“The sky is purple.” As you create the mental image of a deep purple colored sky, you might walk across to an open window. You will see a blue (or grey!) sky. The mental image is shattered and replaced by reality. Congratulations, your brain is working. Or, to put it more accurately, the part of your brain that checks other parts of your brain is doing its job. When you dream you might be able to fly, lift airplanes or be a millionaire; when you wake up it all goes away.
Modern brain research has shown us that a charismatic person can temporarily take that ability away from us. Much like our defences are softened when we sleep, we allow a gifted speaker to put thoughts in our heads without examining them. If you are good at presentations or sales pitches you may have had one of these moments: the audience is taking it all in, it is going great and then someone reacts. “Hey, wait a minute…” He has noticed that he was getting carried away and is trying to snap out of it before you close the deal. (Charismatic Leadership: An Exploratory Investigation of the Techniques of influence – George A. Sparks)
In terms of brain activity is much like hypnosis. A state whereby you are more susceptible to suggestion. Cult leaders often use it to achieve a mass dellusion. Marshall Applewhite managed to get 39 people to commit the largest ever mass suicide in the U.S. Max Weber considered charismatic leadership as a phenomenon attached to an age where people believed that the leader was uniquely connected to the supreme being. Before the “legal-rational” age. (Three Seasons of Charismatic Leadership – Tamás Czövek & Carl E. Armerding) Research has moved forward since then and the leader-follower interaction (LMEX theory) has provided a good framework for more multi faceted thinking on the topic. It also produced simple “to do” lists such as setting an example, challenging the status quo, visioneering, providing moral support and empowerment of followers. (Social Construction of Charismatic Leadership – Timothy P. McMahon)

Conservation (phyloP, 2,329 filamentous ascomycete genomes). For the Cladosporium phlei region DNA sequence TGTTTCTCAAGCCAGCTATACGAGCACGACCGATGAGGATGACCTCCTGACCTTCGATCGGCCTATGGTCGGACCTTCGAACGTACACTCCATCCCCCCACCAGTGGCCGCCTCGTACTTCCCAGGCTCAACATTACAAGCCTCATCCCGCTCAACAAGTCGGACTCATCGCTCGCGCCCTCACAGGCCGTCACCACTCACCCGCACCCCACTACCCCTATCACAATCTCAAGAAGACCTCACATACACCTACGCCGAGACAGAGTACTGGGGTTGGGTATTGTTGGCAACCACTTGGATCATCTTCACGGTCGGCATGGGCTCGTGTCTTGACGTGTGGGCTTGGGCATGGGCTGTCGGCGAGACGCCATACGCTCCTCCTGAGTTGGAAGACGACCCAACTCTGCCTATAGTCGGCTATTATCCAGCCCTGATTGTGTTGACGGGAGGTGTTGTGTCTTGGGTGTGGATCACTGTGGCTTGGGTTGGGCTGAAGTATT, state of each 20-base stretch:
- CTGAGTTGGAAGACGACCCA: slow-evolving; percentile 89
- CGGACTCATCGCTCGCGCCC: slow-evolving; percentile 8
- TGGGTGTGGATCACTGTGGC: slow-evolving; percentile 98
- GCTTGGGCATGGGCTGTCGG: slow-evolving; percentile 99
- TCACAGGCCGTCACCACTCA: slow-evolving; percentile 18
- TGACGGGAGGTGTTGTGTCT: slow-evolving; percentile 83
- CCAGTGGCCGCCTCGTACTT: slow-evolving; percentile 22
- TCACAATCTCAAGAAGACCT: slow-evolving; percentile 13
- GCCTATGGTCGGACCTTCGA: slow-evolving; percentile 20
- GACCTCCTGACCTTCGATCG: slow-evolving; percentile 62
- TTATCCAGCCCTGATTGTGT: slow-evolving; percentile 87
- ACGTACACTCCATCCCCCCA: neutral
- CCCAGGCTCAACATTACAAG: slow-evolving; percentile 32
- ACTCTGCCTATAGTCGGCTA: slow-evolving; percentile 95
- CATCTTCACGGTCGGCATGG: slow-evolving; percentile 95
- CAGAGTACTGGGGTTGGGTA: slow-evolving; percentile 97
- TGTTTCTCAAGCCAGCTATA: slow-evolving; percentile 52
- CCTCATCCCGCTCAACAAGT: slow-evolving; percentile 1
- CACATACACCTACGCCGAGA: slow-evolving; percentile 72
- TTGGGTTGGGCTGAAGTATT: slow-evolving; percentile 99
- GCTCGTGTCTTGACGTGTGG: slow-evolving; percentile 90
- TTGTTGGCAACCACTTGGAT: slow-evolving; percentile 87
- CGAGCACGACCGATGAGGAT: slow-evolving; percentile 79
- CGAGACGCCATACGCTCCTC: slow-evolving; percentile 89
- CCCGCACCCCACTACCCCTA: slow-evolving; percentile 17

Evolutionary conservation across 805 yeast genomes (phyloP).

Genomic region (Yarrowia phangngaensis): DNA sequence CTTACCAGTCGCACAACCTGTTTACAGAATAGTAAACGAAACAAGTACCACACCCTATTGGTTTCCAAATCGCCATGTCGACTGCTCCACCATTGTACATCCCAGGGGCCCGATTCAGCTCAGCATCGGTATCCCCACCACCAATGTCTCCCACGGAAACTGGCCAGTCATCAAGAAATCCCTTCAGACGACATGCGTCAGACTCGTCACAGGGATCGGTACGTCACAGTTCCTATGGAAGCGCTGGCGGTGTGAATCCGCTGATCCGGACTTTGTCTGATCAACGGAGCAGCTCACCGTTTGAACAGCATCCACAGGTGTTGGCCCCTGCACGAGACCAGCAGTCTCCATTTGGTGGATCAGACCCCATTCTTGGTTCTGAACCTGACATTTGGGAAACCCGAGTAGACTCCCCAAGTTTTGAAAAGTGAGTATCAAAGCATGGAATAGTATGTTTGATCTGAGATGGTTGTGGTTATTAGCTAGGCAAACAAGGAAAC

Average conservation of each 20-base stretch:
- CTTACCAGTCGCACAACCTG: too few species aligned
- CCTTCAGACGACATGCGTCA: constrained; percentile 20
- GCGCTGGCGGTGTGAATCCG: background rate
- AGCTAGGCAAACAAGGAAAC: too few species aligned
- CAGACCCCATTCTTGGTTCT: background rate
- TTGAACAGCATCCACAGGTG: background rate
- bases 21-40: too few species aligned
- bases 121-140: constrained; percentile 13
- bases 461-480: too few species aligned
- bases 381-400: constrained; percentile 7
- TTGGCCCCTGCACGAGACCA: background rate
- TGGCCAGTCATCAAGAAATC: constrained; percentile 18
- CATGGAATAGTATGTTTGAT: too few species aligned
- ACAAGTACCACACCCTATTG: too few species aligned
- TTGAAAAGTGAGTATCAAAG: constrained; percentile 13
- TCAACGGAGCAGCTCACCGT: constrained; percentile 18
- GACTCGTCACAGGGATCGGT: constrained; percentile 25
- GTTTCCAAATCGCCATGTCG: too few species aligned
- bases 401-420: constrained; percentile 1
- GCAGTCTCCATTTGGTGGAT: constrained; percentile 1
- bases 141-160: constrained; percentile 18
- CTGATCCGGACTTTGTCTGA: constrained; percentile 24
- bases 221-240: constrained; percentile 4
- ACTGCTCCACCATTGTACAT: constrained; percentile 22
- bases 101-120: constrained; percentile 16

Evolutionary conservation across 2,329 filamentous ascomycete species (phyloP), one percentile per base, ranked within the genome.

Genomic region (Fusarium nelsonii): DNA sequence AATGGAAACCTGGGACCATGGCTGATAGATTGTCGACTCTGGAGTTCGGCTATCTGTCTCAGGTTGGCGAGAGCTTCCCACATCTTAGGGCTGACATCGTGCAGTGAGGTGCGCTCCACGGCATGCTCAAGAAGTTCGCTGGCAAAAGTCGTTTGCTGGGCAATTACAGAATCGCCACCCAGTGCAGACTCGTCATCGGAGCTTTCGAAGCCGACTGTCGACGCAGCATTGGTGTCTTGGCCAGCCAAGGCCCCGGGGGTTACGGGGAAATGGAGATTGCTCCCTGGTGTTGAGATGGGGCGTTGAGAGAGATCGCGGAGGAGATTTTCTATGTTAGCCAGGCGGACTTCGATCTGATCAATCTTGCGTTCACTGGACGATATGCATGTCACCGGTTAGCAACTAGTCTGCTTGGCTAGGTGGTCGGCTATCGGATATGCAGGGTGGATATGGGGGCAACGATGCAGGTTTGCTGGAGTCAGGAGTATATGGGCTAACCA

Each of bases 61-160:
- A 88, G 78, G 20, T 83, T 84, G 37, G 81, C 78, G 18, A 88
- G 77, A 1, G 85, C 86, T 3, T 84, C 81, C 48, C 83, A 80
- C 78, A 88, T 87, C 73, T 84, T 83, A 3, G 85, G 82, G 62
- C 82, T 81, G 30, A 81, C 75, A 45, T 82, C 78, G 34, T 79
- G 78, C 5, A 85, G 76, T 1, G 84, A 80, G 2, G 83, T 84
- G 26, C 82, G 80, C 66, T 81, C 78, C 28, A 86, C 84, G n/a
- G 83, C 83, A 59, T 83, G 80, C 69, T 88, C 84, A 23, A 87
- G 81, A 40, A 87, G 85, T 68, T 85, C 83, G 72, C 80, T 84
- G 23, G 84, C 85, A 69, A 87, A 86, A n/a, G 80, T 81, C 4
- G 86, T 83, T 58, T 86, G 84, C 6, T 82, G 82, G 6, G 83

The image of a fearless leader running ahead in “battle” (whatever business, political or athletic battle that may be) is almost hard wired into or brains. Yet, as we head into the information age, the evidence mounts that it is baggage we need to leave behind. In an age of Wikipedia and collective intelligence, can we really assume that a single person can interpret reality for us? What we probably need are people that can help create the right context for solving problems as a group. Indeed even the leadership process needs to constantly justify its existence. Much like an electronic forum. We occasionally need administrators. We always need contributors. We seldom need leaders.
So a word of advice to budding political, business or religious leaders: the game has changed. If you are going to rely on those few which are still looking for a magic button saviour, you will soon be out of business. We need leaders, but they need us more than ever.
A good overview of how management thinking has evolved on this topic is in “Charismatic Leadership in Organizations” – Jay A. Conger, Rabindra N. Kanungo